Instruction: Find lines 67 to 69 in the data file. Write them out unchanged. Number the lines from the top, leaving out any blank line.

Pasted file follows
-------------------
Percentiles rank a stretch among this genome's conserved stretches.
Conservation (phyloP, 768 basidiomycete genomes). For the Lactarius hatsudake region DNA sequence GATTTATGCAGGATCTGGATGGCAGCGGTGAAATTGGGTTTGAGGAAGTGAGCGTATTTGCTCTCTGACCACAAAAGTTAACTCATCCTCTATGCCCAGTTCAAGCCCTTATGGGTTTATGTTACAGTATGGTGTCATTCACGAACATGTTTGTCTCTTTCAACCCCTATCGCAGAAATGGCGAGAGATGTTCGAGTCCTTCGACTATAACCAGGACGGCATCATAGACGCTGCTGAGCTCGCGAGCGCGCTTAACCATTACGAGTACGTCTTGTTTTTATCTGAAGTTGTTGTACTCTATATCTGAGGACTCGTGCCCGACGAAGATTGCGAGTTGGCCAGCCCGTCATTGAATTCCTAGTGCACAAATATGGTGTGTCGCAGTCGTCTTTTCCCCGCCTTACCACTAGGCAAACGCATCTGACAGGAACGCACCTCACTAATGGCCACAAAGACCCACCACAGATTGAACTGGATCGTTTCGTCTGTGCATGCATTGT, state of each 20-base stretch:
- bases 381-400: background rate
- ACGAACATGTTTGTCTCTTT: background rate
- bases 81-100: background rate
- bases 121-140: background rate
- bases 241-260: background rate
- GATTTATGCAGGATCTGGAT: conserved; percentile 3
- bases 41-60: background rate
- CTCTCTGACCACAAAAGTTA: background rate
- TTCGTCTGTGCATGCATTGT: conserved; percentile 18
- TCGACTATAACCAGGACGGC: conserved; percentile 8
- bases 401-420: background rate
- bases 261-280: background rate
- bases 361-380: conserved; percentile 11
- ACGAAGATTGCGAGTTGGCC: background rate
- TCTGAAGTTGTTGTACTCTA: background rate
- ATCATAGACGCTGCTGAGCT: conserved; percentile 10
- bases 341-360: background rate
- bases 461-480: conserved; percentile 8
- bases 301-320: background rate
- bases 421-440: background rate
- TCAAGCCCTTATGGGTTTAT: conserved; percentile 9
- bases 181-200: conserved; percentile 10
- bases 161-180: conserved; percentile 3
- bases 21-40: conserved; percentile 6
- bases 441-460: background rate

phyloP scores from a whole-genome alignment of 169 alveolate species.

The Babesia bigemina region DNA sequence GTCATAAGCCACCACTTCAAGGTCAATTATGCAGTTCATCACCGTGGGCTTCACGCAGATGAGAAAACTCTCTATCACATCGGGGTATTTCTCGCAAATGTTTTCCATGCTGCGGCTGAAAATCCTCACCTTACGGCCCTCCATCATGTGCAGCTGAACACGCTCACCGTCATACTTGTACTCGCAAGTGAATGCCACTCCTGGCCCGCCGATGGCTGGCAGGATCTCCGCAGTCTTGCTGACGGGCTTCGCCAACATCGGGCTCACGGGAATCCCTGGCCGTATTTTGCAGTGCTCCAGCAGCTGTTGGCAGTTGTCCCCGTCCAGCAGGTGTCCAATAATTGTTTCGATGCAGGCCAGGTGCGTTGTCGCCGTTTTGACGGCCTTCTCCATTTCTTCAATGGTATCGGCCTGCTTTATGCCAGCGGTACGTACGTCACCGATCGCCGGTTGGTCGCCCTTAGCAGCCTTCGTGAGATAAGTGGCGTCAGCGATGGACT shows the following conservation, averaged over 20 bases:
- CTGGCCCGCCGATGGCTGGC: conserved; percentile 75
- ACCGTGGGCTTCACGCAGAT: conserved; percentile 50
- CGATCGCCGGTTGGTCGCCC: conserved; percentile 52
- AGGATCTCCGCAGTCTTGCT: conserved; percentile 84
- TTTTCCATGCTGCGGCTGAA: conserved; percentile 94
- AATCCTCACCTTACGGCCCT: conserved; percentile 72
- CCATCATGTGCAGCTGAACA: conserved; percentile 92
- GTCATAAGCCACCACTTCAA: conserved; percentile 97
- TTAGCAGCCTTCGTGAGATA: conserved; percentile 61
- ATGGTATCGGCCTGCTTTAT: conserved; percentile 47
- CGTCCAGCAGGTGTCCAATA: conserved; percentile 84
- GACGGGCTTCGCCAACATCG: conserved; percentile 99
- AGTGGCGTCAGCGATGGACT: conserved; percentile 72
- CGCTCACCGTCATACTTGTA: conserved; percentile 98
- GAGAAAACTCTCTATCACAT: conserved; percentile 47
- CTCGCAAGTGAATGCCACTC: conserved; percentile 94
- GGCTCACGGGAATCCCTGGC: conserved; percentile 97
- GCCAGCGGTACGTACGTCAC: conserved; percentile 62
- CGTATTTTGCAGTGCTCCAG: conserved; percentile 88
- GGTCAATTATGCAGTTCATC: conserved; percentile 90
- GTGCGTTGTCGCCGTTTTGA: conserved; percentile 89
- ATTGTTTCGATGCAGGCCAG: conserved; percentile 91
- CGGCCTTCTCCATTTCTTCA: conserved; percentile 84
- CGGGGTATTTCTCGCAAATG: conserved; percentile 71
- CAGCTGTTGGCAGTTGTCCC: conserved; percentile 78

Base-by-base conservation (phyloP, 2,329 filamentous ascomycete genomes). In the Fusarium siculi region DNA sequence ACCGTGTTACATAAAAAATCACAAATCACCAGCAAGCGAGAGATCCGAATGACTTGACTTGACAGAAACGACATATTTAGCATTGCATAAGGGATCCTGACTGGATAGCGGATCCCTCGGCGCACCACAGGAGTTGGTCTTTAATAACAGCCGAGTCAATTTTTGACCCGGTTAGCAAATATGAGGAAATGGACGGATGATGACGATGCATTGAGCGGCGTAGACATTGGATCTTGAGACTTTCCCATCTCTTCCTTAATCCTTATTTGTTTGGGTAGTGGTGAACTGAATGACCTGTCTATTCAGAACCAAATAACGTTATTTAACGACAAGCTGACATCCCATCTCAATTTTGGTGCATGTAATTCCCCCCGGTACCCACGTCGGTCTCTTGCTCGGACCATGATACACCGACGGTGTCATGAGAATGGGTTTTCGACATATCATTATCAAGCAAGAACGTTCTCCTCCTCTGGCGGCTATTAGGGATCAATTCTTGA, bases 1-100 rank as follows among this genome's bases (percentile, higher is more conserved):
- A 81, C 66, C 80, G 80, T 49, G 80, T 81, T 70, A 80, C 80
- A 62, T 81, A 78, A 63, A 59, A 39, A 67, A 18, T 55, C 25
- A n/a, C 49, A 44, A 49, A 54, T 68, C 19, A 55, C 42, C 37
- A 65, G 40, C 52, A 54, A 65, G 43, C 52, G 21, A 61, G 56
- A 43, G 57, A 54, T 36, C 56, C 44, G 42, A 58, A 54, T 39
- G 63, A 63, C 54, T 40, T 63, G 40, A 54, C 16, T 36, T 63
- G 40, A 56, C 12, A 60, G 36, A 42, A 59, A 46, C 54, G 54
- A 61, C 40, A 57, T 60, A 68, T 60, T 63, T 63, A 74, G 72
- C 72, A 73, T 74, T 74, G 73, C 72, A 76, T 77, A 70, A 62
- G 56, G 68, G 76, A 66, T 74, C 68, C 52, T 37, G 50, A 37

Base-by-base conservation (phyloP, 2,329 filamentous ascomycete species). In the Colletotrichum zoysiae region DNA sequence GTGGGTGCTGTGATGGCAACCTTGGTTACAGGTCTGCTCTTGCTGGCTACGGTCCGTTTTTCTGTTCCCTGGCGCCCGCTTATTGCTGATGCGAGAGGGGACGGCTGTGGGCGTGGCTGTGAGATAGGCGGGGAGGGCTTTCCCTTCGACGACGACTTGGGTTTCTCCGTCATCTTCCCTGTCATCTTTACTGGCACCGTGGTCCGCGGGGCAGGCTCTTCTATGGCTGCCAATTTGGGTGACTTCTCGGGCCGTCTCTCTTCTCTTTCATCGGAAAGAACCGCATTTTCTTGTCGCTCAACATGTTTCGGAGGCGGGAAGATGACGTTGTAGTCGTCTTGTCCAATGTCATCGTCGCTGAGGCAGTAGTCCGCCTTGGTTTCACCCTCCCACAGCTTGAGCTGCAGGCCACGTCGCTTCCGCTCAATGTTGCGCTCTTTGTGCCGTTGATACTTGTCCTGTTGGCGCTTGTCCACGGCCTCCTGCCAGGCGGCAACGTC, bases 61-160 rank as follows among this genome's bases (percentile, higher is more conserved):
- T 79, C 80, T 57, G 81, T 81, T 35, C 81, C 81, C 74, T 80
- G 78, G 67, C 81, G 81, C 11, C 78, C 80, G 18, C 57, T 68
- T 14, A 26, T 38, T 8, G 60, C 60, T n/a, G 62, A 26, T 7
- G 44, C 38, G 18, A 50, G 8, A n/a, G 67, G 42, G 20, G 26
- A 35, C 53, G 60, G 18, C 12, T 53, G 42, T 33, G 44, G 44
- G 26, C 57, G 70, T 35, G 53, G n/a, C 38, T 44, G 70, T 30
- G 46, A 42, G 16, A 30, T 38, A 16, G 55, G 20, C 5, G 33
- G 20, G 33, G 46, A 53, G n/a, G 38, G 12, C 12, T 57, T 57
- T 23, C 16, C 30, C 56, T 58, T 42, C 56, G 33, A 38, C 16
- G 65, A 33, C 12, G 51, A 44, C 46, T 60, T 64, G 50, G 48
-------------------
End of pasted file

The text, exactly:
- T 79, C 80, T 57, G 81, T 81, T 35, C 81, C 81, C 74, T 80
- G 78, G 67, C 81, G 81, C 11, C 78, C 80, G 18, C 57, T 68
- T 14, A 26, T 38, T 8, G 60, C 60, T n/a, G 62, A 26, T 7